What happens to Scottish brands if the “yes” vote wins?

As we approach 18 September, prepare for an appalling amount of bullshit about Scottish independence. We’re more than a week away and already the media are in a frenzy. So let’s boil it down to the fundamental issues.

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First, what will Scottish independence mean for the economy both north and south of the border? There appears to be two contrasting viewpoints. If you support independence, then Scotland’s natural assets, such as its oil and gas reserves, combined with a relatively small population will make a new, standalone Scotland significantly better off. If you oppose independence, you can point to Scotland’s ageing citizens and its relatively small GDP as evidence that any split would be economic suicide. So, in a nutshell, nobody has a clue.

But there is a third economic option – nobody knows what the economic ramifications will be, so stop patronising the Scottish population by making crap up in order to gain influence at the polling station. And by the way, since when do economic issues matter when it comes to national statehood?

Next up is the infuriatingly annoying debate about ‘Brand Britain’ and the impact of Scotland heading off into the horizon. As usual, the country brand claptrap should be ignored. The United Kingdom is not a brand, it’s a sovereign state. While there are huge implications for all of us if Scotland leaves the Union, they’re best not debated through the inappropriate prism of branding theory. Smarter, more experienced political types have advanced debates on this issue so let’s not sully it with superficial theories derived from selling chocolate biscuits.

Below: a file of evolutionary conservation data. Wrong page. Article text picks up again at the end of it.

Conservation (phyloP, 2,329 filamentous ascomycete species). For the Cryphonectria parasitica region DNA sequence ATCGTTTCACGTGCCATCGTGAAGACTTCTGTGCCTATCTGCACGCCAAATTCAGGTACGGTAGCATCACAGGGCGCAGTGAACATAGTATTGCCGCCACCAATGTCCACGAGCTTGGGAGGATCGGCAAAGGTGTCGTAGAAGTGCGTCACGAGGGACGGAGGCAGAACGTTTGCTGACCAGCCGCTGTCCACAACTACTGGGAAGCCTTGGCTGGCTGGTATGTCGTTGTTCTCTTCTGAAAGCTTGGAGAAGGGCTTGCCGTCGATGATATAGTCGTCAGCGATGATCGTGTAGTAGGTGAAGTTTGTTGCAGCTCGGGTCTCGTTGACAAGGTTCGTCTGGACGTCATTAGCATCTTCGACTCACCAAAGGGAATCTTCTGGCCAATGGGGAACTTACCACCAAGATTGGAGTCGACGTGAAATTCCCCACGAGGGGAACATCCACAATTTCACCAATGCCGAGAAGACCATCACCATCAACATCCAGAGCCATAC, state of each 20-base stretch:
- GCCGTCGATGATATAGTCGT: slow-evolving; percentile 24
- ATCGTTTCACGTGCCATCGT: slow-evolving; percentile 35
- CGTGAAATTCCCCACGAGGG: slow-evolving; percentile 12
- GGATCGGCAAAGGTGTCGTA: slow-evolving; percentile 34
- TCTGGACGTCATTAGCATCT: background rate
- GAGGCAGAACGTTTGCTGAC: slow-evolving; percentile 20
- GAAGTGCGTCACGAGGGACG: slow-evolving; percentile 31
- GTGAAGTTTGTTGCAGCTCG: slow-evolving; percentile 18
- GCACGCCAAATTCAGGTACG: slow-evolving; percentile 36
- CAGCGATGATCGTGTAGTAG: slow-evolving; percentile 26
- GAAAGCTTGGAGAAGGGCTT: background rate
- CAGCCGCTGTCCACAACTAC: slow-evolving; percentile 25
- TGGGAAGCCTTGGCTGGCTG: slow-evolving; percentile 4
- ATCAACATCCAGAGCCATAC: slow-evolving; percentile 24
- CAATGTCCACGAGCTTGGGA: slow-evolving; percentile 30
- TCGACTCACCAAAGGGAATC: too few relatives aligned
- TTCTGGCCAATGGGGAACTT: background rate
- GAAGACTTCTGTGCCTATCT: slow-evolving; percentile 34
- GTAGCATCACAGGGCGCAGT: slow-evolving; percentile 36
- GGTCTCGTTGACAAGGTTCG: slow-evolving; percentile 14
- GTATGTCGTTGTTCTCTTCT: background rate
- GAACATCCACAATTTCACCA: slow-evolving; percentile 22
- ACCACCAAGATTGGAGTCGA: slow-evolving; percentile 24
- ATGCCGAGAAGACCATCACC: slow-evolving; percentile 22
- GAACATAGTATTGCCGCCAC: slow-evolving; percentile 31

The only real debate of any value over the next week is what a vote for independence will mean for Scottish brands. Now that’s an interesting and valid question as we head into this fascinating referendum.

On the plus side, it’s unarguable that independence will make Scottish brands stronger. The process of voting and the subsequent global debate about Scottish independence will generate thousands of media stories about all things Scottish. You can’t go wrong if you’re a Scottish brand and you are the number one story on CNN.

Equally positive will be the effect of Scottish independence on brand image. That’s because one of the classic sources for brand associations is provenance. While Scotland has always been seen as a separate part of the UK, its independence will bolster that country of origin effect and potentially build its appeal. Combine this stronger brand image with more brand awareness and you begin to see why brands such as Glenmorangie or Highland Spring would prosper more in an independent Scotland.

But there are brands that face a specific and disastrous conundrum should independence occur. Take the Royal Bank of Scotland. At face value it’s clear that the bank’s allegiance should lie north of the border. But there are two major snags. First, the British have bailed out the bank and own the majority share. Second, an institution the size of RBS could suffer mightily if Scotland becomes independent and faces a protracted period of instability as questions related to whether Scotland should be allowed to keep the pound or join the European Union are bashed out in the financial markets. 

According to BBC economics editor Robert Peston, RBS has already made provisions to move its headquarters south of the border and essentially become an English bank in everything but name should the independence movement emerge triumphant next Thursday.

And apparently RBS is not alone. Other major Scottish financial services brands face the existential choice of being true to their provenance and experiencing significant volatility in their share price and customer retention as a post-independence fog descends, or head south and face the equally intimidating threat of becoming an émigré brand that appeals to neither the rejected masses of the rest of the UK populace or a Scottish market now steadfastly loyal to the brands that stayed with them in their finest hour.

So ignore the rhetoric about economic impact: nobody knows. Forget the bullshit about the United Kingdom brand, it’s superficial and irrelevant. The big question is how many of Scotland’s big brands will sell their souls for safety if the people vote ‘Yes’.

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